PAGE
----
Updated on March 1, 2018
Independence and Texas
Last weekend there were big doings here in the Lone Star State.
Folks ate lots of barbecue and chili and/or Tex-Mex and Mexican food. Many indulged in a Shiner Bock and Lone Star beers. And, of course, pecan pie (Texas’ state nut) or a Texas sheet cake for dessert.
You see, March 2 marked the 182nd anniversary of the Texas Declaration of Independence from Mexico. That’s a big deal to native Texans.
It wasn’t until April 21, 1836, when the outnumbered and outgunned Texians defeated General Santa Anna’s soldiers on the fields of San Jacinto that independence declared became independence secured.
Maybe you didn’t know Texas was an independent sovereignty once. Let me fill you in…
The Republic of Texas existed from March 2, 1836, to February 19, 1846. Its boundaries were Mexico, the Gulf of Mexico, two U.S. states Louisiana and Arkansas, and U.S. territories that included parts of current Oklahoma, Kansas, Colorado, and Wyoming.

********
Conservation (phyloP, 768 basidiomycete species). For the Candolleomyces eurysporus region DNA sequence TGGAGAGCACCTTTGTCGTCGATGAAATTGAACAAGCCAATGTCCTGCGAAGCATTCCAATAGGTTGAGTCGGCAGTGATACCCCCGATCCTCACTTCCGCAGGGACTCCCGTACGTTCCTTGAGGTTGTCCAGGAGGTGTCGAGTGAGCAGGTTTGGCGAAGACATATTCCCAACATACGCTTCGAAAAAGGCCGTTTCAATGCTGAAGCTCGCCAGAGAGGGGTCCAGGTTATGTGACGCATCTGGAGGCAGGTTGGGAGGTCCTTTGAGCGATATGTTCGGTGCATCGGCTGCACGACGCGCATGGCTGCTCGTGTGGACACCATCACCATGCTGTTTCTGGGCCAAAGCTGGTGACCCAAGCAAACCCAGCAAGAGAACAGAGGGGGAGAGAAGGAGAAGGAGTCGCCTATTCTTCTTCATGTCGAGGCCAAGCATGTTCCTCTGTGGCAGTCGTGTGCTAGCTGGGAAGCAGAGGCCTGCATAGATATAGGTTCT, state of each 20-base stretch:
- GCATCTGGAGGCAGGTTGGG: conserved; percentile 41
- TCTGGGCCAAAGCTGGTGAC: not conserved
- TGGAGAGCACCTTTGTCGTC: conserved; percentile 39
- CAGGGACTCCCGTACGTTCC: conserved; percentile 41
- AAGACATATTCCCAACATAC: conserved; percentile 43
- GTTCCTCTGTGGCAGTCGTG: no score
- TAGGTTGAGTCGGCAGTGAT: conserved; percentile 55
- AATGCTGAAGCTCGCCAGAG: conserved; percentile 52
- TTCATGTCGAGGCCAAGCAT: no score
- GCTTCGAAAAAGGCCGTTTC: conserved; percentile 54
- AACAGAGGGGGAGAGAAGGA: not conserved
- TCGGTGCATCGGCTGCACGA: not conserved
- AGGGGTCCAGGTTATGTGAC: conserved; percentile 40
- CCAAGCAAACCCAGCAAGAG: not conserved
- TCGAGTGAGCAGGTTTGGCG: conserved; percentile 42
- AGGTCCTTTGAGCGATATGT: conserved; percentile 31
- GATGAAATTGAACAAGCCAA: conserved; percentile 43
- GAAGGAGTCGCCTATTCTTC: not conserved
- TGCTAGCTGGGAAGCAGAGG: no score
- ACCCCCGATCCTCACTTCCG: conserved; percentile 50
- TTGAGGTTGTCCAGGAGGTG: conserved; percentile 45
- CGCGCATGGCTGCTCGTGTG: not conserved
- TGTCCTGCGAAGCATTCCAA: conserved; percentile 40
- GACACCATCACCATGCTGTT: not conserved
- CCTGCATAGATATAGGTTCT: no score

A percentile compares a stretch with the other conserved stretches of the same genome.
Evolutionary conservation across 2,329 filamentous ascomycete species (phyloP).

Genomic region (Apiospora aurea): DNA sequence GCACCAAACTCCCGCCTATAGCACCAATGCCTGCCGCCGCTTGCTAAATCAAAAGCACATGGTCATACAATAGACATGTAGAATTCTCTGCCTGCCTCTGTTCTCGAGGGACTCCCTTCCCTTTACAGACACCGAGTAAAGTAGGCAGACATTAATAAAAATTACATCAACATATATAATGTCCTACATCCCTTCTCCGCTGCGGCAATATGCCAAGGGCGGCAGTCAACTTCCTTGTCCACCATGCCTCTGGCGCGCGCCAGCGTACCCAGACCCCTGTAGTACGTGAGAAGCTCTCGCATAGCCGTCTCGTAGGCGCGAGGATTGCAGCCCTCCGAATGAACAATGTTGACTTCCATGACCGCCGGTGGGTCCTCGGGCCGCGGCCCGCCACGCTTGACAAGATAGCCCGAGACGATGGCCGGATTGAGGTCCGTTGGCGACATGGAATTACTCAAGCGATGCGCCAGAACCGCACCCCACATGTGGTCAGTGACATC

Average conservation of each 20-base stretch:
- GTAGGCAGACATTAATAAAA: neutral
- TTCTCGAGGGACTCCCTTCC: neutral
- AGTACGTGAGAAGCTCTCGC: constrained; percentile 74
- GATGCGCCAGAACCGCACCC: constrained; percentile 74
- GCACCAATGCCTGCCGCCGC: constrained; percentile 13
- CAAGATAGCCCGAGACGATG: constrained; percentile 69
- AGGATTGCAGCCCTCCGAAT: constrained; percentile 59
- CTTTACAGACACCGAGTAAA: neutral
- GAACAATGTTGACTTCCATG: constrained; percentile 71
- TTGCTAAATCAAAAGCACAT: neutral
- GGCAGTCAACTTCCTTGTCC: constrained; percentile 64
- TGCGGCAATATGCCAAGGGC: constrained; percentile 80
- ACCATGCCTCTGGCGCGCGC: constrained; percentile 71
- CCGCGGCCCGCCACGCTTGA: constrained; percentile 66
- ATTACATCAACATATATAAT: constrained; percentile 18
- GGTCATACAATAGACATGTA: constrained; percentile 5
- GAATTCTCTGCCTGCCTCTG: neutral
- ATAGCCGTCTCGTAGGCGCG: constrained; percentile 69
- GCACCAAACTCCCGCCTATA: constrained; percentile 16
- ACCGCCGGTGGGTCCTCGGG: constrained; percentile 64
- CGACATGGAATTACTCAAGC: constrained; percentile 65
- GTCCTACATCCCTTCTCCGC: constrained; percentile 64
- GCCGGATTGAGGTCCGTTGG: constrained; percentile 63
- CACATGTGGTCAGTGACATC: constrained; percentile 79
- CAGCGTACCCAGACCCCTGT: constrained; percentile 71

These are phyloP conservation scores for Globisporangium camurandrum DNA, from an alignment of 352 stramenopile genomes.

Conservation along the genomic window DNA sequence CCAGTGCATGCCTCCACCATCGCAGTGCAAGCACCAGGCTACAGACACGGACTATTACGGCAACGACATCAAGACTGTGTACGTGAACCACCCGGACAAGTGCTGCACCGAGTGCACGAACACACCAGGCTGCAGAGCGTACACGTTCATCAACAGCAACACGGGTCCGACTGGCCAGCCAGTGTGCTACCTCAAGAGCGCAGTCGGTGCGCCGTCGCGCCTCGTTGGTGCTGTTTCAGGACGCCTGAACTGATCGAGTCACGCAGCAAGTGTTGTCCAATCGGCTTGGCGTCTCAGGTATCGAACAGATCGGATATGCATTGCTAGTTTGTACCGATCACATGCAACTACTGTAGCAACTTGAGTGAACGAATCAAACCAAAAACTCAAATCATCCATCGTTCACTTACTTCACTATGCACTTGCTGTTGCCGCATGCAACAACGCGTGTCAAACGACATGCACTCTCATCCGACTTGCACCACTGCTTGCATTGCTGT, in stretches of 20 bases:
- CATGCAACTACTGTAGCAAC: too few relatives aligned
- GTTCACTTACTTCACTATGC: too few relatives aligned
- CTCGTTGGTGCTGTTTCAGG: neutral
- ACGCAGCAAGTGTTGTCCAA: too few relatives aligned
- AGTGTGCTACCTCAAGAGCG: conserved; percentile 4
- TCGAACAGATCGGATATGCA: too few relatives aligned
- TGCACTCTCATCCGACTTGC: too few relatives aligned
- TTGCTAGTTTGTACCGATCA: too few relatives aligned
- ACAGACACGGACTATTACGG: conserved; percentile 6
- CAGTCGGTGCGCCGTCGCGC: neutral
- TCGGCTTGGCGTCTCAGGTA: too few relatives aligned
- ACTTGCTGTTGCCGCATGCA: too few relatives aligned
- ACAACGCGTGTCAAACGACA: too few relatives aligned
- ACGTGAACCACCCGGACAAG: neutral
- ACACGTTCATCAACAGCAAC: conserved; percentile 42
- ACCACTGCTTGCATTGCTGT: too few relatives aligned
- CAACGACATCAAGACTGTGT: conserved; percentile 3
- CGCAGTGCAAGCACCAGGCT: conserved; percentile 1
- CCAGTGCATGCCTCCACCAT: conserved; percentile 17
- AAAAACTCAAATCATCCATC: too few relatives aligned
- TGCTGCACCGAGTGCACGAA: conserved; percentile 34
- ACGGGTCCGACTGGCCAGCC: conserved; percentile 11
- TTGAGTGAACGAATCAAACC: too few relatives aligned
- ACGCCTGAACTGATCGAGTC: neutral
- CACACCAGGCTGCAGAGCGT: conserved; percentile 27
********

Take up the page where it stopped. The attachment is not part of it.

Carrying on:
Citizens of the Republic of Texas were known as Texians. Residents of the modern state of Texas called Texans.
“Six flags over Texas” is more than just a theme park in Texas. Historically, six different flags have flown here:
- The Kingdom of Spain (1519 – 1685 and 1690 – 1821)
- The Kingdom of France (1685 – 1690)
- The Mexican Federal Republic (1821 – 1836)
- The Republic of Texas (1836 – 1845)
- The Confederate States of America (1861 – 1865)
- The United States of America 1845 – 1861 and 1865 – present
Here’s the national anthem (now the official state song) of Texas, “Texas, Our Texas.” It was written in 1924 by William J. Marsh, who was born in Liverpool, England, and emigrated to Texas as a young man, and Gladys Yoakum Wright, a native of Fort Worth, Texas, and selected as the state song by a concurrent resolution of the Texas Legislature in 1929 following a statewide competition.
Probably more Texas history than you wanted to know, but being a native whose family was among the early settlers, I just couldn’t stop myself. You know how Texans can be.